If an employer’s substance abuse policy requires employees to undergo random urinalysis drug testing, and employees sign consent forms authorizing “any testing necessary” but not specifically discussing direct observation testing, do the employees have a cause of action if their only options are to proceed with testing or face termination? In a 4-3 decision, the Supreme Court of Ohio answered this question in the negative in Lunsford v. Sterilite of Ohio, L.L.C., Slip Op. No. 2020-Ohio-4193, when it found that employees under those circumstances failed to state a claim for invasion of privacy.
In Lumsford, current and former at-will employees of Sterilite brought an action for invasion of privacy against their employer and the administrator of Sterilite’s drug-testing program. The employees alleged that, although they signed a “Consent and Release” form at the beginning of the testing process authorizing “any testing necessary,” that form did not specifically indicate that direct observation testing—in which a same-sex administrator would observe the employees producing a urine sample—would be used. Therefore, the employees argued that they did not consent to that type of testing—or if they did, that consent was involuntary because it was predicated on the threat of termination if they failed to comply.
The Supreme Court of Ohio disagreed. The Court began by noting that an employee’s privacy rights must be construed within the context of the employee’s “at-will” status and that consent is generally an absolute defense to an invasion of privacy claim. The Court found that the employees provided their consent in two stages: first, they consented to testing generally when they signed the consent form. Second, after being advised that the direct observation method would be used, the employees consented by proceeding with the testing. Here, the employees had two options: consent or refuse. By agreeing to proceed through their actions, the employees provided their consent to the direct observation method, regardless of the broad language in the consent form.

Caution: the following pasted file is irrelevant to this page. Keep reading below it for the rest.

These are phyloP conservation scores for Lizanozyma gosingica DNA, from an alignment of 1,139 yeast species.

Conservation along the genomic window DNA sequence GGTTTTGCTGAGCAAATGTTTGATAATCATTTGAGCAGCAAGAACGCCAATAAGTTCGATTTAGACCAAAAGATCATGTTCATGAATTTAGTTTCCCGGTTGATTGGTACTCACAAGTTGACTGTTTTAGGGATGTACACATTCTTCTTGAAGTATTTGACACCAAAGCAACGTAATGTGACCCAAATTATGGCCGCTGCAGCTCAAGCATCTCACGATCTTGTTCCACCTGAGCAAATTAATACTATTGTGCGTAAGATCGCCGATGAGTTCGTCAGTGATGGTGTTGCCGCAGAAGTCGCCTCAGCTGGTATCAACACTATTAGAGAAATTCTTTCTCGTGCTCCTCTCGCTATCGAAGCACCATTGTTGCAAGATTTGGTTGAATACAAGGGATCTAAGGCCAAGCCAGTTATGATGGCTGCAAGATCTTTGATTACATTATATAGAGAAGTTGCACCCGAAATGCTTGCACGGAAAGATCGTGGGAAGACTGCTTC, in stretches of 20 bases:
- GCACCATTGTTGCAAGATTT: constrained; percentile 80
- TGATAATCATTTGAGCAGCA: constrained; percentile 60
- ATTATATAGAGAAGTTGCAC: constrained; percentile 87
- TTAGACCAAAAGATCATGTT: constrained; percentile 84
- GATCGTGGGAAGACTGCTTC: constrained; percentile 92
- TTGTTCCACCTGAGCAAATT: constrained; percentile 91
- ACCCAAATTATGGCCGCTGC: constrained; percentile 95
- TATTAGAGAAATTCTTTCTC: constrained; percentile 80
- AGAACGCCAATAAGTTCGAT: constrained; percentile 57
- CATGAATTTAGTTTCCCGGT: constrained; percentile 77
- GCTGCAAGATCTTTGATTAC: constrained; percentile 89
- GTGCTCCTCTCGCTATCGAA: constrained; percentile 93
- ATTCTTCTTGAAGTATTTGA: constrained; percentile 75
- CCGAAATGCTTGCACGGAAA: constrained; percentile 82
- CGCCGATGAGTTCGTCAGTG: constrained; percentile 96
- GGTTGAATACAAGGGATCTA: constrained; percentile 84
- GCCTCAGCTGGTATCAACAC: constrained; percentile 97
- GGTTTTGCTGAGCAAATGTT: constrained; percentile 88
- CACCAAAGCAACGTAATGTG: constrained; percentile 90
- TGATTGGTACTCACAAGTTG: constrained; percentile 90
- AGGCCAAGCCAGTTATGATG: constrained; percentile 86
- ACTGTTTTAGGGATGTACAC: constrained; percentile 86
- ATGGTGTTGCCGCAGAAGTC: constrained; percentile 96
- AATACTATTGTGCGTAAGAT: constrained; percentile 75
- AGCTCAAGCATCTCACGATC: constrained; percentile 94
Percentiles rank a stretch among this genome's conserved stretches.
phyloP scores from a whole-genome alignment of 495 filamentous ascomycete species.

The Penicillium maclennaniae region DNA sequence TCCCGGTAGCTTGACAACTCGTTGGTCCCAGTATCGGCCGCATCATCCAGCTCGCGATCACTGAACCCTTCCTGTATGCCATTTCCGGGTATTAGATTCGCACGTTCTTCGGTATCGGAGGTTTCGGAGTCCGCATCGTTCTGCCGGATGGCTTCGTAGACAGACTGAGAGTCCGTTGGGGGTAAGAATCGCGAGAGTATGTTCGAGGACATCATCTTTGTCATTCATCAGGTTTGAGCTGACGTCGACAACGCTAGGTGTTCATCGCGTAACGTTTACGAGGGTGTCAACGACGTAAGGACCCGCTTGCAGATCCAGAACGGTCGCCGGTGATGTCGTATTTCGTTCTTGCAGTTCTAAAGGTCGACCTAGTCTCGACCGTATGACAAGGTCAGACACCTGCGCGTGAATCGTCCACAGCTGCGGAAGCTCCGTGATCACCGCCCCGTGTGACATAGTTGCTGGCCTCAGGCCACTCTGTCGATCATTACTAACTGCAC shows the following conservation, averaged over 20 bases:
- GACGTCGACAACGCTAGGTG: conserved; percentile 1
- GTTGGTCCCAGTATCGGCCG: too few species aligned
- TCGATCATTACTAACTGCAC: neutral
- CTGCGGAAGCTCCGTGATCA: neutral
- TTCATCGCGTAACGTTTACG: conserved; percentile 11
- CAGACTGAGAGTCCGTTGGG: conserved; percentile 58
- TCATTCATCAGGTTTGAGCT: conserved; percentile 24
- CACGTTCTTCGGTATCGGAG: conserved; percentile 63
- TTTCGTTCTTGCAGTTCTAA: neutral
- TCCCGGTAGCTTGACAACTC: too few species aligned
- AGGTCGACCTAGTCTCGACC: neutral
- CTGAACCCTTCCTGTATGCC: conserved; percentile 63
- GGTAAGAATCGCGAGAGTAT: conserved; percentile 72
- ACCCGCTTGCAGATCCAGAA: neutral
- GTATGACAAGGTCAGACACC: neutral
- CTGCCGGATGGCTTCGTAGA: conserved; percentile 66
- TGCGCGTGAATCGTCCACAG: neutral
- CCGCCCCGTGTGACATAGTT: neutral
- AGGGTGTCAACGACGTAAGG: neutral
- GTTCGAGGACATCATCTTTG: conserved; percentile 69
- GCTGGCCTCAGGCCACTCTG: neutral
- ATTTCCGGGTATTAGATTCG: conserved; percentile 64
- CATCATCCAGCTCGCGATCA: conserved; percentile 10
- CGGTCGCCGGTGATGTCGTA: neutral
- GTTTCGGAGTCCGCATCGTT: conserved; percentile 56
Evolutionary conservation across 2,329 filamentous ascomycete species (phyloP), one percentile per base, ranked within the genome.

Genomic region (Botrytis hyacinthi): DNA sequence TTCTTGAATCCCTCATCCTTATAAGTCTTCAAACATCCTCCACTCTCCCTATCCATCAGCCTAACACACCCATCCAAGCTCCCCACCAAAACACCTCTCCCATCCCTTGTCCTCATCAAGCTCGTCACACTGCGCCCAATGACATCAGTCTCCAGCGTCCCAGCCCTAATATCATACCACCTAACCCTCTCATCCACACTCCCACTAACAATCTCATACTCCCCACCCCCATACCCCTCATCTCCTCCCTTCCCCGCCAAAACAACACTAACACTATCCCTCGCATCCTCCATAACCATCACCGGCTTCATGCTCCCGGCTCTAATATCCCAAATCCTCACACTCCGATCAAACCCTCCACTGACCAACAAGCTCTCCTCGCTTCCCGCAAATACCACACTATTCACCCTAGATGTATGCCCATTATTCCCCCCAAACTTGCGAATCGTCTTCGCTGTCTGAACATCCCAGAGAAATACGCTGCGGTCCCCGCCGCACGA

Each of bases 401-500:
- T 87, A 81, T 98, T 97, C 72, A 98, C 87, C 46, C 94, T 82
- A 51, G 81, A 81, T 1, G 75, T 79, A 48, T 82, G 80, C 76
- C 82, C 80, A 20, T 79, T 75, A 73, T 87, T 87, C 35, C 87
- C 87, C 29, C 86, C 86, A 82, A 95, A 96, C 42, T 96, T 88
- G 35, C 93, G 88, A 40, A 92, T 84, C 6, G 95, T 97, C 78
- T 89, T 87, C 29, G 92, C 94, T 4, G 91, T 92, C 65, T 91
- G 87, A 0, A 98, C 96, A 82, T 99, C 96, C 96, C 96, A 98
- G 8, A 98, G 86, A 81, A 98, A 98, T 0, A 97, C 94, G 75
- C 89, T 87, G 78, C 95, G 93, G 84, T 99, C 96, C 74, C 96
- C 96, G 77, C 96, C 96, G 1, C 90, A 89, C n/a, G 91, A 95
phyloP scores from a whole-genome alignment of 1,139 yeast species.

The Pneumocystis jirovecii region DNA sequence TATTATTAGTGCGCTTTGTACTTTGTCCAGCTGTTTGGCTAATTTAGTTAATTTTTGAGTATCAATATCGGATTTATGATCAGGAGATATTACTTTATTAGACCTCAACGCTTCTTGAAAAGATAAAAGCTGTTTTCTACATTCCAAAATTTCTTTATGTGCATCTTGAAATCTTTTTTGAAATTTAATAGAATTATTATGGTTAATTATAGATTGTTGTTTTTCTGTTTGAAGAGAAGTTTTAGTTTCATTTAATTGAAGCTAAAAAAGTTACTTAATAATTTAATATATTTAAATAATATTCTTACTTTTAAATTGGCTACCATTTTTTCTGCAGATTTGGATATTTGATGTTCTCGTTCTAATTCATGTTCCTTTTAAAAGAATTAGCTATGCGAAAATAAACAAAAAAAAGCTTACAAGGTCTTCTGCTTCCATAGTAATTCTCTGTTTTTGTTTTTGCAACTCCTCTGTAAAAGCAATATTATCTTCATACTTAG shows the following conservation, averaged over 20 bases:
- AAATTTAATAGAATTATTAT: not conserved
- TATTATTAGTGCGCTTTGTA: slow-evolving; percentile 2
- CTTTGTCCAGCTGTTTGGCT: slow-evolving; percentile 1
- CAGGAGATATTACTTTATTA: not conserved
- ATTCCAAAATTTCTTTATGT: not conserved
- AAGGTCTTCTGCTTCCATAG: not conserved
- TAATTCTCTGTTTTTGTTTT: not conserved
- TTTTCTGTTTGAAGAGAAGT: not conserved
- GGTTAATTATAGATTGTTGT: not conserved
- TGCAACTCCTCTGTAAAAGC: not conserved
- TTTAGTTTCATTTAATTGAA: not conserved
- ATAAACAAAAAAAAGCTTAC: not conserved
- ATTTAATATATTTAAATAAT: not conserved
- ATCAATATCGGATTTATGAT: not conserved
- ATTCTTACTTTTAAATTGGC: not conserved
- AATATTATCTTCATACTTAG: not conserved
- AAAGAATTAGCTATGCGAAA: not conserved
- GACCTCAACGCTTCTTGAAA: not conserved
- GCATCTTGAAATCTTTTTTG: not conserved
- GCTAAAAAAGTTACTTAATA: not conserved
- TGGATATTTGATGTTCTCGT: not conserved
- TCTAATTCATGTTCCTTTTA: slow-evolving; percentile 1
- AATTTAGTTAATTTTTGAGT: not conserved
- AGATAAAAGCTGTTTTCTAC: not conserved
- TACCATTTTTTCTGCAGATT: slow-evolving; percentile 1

Key Takeaways for Employers
Employers maintain substance abuse policies and administer random-selection drug testing for a variety of reasons, not the least of which are providing a safe workplace and a safe environment for others. The Court’s opinion in Lumsford tells employers that they need not share every detail of the drug testing procedures with at-will employees in advance of their tests, and serves as a reminder to at-will employees that their employment is just that: at will. An employee who chooses to work in a setting where continued employment is predicated on random drug testing based on a valid substance abuse policy, and who consents to drug testing, has two options when faced with a testing method s/he disagrees with: proceed with the test, or accept the consequences of refusal.